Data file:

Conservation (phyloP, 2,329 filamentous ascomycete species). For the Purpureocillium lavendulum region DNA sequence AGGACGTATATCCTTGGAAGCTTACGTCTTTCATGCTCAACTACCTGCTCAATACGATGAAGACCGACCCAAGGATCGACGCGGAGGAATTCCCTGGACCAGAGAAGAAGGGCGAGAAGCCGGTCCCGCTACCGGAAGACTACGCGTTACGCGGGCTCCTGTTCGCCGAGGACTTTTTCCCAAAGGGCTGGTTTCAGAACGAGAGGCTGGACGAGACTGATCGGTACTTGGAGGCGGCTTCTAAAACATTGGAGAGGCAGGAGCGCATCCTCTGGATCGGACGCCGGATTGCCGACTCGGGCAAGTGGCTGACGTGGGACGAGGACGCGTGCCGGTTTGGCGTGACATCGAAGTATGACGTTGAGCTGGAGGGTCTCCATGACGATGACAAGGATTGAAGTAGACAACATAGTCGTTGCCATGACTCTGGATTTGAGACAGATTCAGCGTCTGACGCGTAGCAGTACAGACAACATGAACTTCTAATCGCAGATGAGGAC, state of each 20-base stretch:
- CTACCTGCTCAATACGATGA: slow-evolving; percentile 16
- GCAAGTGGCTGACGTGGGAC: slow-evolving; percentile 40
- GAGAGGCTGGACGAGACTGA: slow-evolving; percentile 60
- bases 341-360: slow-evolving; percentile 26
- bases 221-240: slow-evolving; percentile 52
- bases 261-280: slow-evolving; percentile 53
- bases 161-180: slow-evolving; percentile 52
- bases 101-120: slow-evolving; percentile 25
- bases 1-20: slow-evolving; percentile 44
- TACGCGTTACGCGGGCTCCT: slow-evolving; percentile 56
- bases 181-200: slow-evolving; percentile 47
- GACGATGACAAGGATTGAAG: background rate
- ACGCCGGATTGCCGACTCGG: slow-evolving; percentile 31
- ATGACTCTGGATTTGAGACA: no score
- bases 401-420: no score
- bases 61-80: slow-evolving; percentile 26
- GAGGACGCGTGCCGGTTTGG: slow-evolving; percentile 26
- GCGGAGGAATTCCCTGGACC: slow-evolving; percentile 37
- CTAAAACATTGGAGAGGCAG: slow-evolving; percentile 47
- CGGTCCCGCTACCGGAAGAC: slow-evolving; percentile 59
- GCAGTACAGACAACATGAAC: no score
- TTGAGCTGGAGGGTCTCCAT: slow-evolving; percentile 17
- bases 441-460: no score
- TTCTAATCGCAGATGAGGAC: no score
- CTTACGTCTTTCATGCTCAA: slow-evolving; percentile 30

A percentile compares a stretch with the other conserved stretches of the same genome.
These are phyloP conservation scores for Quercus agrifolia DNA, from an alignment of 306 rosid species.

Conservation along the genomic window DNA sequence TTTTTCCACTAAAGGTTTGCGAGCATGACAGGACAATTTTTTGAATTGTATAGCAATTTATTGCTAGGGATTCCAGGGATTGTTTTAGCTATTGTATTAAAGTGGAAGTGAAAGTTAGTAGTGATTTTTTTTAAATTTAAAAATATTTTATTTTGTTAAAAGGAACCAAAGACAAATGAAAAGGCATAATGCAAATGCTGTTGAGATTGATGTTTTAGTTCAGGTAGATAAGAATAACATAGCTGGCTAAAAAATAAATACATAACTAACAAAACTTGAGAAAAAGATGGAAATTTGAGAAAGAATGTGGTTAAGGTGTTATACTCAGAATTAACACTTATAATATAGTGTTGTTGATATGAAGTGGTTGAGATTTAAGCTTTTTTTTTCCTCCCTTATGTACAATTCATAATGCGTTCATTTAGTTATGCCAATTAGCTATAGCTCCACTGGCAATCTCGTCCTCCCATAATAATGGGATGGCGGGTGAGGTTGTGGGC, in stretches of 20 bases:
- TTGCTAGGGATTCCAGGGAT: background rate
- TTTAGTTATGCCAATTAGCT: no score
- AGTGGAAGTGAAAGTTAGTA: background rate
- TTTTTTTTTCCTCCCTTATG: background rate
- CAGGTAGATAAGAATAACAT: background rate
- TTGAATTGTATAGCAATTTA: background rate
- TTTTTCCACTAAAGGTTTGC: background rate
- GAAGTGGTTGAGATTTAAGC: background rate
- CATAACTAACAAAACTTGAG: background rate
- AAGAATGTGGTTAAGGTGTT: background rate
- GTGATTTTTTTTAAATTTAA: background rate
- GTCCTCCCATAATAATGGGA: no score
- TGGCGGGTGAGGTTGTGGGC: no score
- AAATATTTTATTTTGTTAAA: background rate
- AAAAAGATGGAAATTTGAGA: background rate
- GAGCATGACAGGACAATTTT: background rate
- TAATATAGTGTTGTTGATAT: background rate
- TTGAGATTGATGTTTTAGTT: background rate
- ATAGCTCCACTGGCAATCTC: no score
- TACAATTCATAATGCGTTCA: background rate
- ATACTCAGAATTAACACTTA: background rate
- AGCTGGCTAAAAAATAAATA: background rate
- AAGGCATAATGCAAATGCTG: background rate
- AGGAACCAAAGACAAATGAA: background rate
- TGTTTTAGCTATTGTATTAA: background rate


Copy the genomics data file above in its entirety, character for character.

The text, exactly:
Conservation (phyloP, 2,329 filamentous ascomycete species). For the Purpureocillium lavendulum region DNA sequence AGGACGTATATCCTTGGAAGCTTACGTCTTTCATGCTCAACTACCTGCTCAATACGATGAAGACCGACCCAAGGATCGACGCGGAGGAATTCCCTGGACCAGAGAAGAAGGGCGAGAAGCCGGTCCCGCTACCGGAAGACTACGCGTTACGCGGGCTCCTGTTCGCCGAGGACTTTTTCCCAAAGGGCTGGTTTCAGAACGAGAGGCTGGACGAGACTGATCGGTACTTGGAGGCGGCTTCTAAAACATTGGAGAGGCAGGAGCGCATCCTCTGGATCGGACGCCGGATTGCCGACTCGGGCAAGTGGCTGACGTGGGACGAGGACGCGTGCCGGTTTGGCGTGACATCGAAGTATGACGTTGAGCTGGAGGGTCTCCATGACGATGACAAGGATTGAAGTAGACAACATAGTCGTTGCCATGACTCTGGATTTGAGACAGATTCAGCGTCTGACGCGTAGCAGTACAGACAACATGAACTTCTAATCGCAGATGAGGAC, state of each 20-base stretch:
- CTACCTGCTCAATACGATGA: slow-evolving; percentile 16
- GCAAGTGGCTGACGTGGGAC: slow-evolving; percentile 40
- GAGAGGCTGGACGAGACTGA: slow-evolving; percentile 60
- bases 341-360: slow-evolving; percentile 26
- bases 221-240: slow-evolving; percentile 52
- bases 261-280: slow-evolving; percentile 53
- bases 161-180: slow-evolving; percentile 52
- bases 101-120: slow-evolving; percentile 25
- bases 1-20: slow-evolving; percentile 44
- TACGCGTTACGCGGGCTCCT: slow-evolving; percentile 56
- bases 181-200: slow-evolving; percentile 47
- GACGATGACAAGGATTGAAG: background rate
- ACGCCGGATTGCCGACTCGG: slow-evolving; percentile 31
- ATGACTCTGGATTTGAGACA: no score
- bases 401-420: no score
- bases 61-80: slow-evolving; percentile 26
- GAGGACGCGTGCCGGTTTGG: slow-evolving; percentile 26
- GCGGAGGAATTCCCTGGACC: slow-evolving; percentile 37
- CTAAAACATTGGAGAGGCAG: slow-evolving; percentile 47
- CGGTCCCGCTACCGGAAGAC: slow-evolving; percentile 59
- GCAGTACAGACAACATGAAC: no score
- TTGAGCTGGAGGGTCTCCAT: slow-evolving; percentile 17
- bases 441-460: no score
- TTCTAATCGCAGATGAGGAC: no score
- CTTACGTCTTTCATGCTCAA: slow-evolving; percentile 30

A percentile compares a stretch with the other conserved stretches of the same genome.
These are phyloP conservation scores for Quercus agrifolia DNA, from an alignment of 306 rosid species.

Conservation along the genomic window DNA sequence TTTTTCCACTAAAGGTTTGCGAGCATGACAGGACAATTTTTTGAATTGTATAGCAATTTATTGCTAGGGATTCCAGGGATTGTTTTAGCTATTGTATTAAAGTGGAAGTGAAAGTTAGTAGTGATTTTTTTTAAATTTAAAAATATTTTATTTTGTTAAAAGGAACCAAAGACAAATGAAAAGGCATAATGCAAATGCTGTTGAGATTGATGTTTTAGTTCAGGTAGATAAGAATAACATAGCTGGCTAAAAAATAAATACATAACTAACAAAACTTGAGAAAAAGATGGAAATTTGAGAAAGAATGTGGTTAAGGTGTTATACTCAGAATTAACACTTATAATATAGTGTTGTTGATATGAAGTGGTTGAGATTTAAGCTTTTTTTTTCCTCCCTTATGTACAATTCATAATGCGTTCATTTAGTTATGCCAATTAGCTATAGCTCCACTGGCAATCTCGTCCTCCCATAATAATGGGATGGCGGGTGAGGTTGTGGGC, in stretches of 20 bases:
- TTGCTAGGGATTCCAGGGAT: background rate
- TTTAGTTATGCCAATTAGCT: no score
- AGTGGAAGTGAAAGTTAGTA: background rate
- TTTTTTTTTCCTCCCTTATG: background rate
- CAGGTAGATAAGAATAACAT: background rate
- TTGAATTGTATAGCAATTTA: background rate
- TTTTTCCACTAAAGGTTTGC: background rate
- GAAGTGGTTGAGATTTAAGC: background rate
- CATAACTAACAAAACTTGAG: background rate
- AAGAATGTGGTTAAGGTGTT: background rate
- GTGATTTTTTTTAAATTTAA: background rate
- GTCCTCCCATAATAATGGGA: no score
- TGGCGGGTGAGGTTGTGGGC: no score
- AAATATTTTATTTTGTTAAA: background rate
- AAAAAGATGGAAATTTGAGA: background rate
- GAGCATGACAGGACAATTTT: background rate
- TAATATAGTGTTGTTGATAT: background rate
- TTGAGATTGATGTTTTAGTT: background rate
- ATAGCTCCACTGGCAATCTC: no score
- TACAATTCATAATGCGTTCA: background rate
- ATACTCAGAATTAACACTTA: background rate
- AGCTGGCTAAAAAATAAATA: background rate
- AAGGCATAATGCAAATGCTG: background rate
- AGGAACCAAAGACAAATGAA: background rate
- TGTTTTAGCTATTGTATTAA: background rate